2. Currency Counter-Currents in Production and Consumption (ECONP&C)

In the model ECONP&C, relationships of circulating money and generating real value from resources are studied. Economic production generates products from environmental resources and human goods and services. These are sold to consumers who use the products to generate services that they sell to the producers. As Figure IV-2a shows, the resources are processed to the right as production and back as a feedback of services to the left, interacting in the production process. The energy source is renewable inflow, limited at its source to a regular inflow. Thus, the model is appropriate for a segment of an agrarian economy before the industrial revolution, after which the economy has been mainly running on fuels and other nonrenewable resources.

Money that is used to buy and sell products and goods and services flows as a circular counter-current in the opposite direction. As shown by the diamond-shaped symbols, the flow of products and goods and services are linked to the flow of money by the prices. In the situation shown in Figure IV-2 the prices are determined by the larger systems markets outside this system's boundary.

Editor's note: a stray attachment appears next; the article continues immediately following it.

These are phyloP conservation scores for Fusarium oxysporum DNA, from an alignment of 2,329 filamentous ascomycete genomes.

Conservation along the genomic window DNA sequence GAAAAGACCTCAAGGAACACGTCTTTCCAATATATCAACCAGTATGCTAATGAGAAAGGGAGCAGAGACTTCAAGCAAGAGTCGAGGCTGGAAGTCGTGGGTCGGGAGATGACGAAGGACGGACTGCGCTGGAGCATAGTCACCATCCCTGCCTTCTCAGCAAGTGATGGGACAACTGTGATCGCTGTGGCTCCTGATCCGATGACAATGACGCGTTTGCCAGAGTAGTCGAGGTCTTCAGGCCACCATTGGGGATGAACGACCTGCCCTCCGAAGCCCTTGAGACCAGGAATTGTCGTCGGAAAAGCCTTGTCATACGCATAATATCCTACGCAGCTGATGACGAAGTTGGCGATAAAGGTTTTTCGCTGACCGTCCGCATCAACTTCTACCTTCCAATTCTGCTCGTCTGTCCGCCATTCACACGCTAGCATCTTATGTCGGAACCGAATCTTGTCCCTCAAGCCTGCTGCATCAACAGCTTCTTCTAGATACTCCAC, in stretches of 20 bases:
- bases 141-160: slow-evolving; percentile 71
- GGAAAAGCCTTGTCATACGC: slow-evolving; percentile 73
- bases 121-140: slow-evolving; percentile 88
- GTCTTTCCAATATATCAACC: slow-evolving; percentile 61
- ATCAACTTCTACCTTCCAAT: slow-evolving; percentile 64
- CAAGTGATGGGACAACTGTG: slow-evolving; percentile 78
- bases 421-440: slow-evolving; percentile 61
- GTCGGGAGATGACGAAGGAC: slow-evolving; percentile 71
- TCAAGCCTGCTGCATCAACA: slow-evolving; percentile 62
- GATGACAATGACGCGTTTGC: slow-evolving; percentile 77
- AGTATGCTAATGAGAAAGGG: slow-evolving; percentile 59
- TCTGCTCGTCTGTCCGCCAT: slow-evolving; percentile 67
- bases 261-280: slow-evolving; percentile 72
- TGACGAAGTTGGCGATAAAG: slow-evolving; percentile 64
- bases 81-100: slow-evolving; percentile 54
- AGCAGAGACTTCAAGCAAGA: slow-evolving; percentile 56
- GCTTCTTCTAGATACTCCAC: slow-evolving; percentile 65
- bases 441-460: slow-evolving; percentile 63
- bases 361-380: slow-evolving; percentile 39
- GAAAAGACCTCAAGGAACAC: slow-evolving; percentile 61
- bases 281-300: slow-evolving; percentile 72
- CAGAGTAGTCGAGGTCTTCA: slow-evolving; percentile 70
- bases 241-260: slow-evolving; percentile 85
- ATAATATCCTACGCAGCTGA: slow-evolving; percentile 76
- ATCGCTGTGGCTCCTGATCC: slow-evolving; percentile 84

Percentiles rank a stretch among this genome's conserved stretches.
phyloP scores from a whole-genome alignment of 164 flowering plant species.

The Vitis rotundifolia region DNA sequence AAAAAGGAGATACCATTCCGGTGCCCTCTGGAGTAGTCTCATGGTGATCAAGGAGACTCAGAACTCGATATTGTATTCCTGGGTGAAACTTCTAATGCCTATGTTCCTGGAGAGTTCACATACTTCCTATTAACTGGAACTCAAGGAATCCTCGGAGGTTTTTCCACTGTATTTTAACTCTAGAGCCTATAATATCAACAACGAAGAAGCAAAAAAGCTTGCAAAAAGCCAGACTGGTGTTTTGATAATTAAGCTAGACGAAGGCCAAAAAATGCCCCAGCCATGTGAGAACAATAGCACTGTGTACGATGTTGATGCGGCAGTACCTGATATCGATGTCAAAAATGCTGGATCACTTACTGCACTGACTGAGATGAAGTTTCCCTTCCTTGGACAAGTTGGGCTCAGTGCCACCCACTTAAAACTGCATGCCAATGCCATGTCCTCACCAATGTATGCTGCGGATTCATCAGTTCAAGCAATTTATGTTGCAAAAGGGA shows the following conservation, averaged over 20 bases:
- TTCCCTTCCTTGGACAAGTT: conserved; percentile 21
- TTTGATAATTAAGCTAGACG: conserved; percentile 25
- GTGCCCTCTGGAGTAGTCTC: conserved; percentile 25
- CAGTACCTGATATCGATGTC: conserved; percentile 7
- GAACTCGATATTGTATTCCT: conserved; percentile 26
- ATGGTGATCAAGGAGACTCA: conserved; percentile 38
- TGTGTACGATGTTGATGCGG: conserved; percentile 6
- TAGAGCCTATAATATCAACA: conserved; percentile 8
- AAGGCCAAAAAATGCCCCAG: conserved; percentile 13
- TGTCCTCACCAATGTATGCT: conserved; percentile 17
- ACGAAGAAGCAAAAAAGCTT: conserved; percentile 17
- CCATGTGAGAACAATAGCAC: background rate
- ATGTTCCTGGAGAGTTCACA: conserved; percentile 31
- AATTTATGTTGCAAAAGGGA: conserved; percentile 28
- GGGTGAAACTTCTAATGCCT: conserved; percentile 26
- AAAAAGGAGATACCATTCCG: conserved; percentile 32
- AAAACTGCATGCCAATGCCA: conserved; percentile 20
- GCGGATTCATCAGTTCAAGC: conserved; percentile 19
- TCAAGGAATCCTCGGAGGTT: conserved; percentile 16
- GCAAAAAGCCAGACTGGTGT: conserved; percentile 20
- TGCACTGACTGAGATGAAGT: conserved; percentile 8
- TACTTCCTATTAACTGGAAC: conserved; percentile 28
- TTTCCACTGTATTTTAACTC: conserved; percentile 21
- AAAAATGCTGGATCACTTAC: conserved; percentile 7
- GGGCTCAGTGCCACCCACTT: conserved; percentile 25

The working capital in the bank accounts of the producers and consumers are the small tanks indicated with $ signs. The spending of money in this model is proportional to the money in the bank accounts-the more money, the more spending.

If the initial conditions are started with small storages of products (Q) or consumer assets (C), simulation shows a growth as money goes round and round (Figure IV-2b). If the money supply (TM) is not, changed, the same money buys more as production increases until the growth is limited by the source.


An example is agricultural production of food, which consumers in the city use to make the machinery, pesticides, and fertilizer needed for agricultural production.

"What If" Experimental Problems

  1. In 1815 dust from a volcanic explosion shielded the sun and in that summer there were crop failures in New England with frost all summer. What is the effect of reducing the source input by half? If prices were held constant, what would the money circulation have been? If prices went up because of scarcity, what would you call the condition?

  2. What is the effect of increasing the money supply TM, without changing the resource availability or the prices?

  3. Suppose the price of human services and labor were increased, other things being the same? What is the effect on stored products and consumer assets?


Howard T. Odum* and Elisabeth C. Odum+
* Dept. of Environmental Engineering Sciences, UF
+ Santa Fe Community College, Gainesville

Center for Environmental Policy, 424 Black Hall
University of Florida, Gainesville, FL, 32611
Copyright 1994

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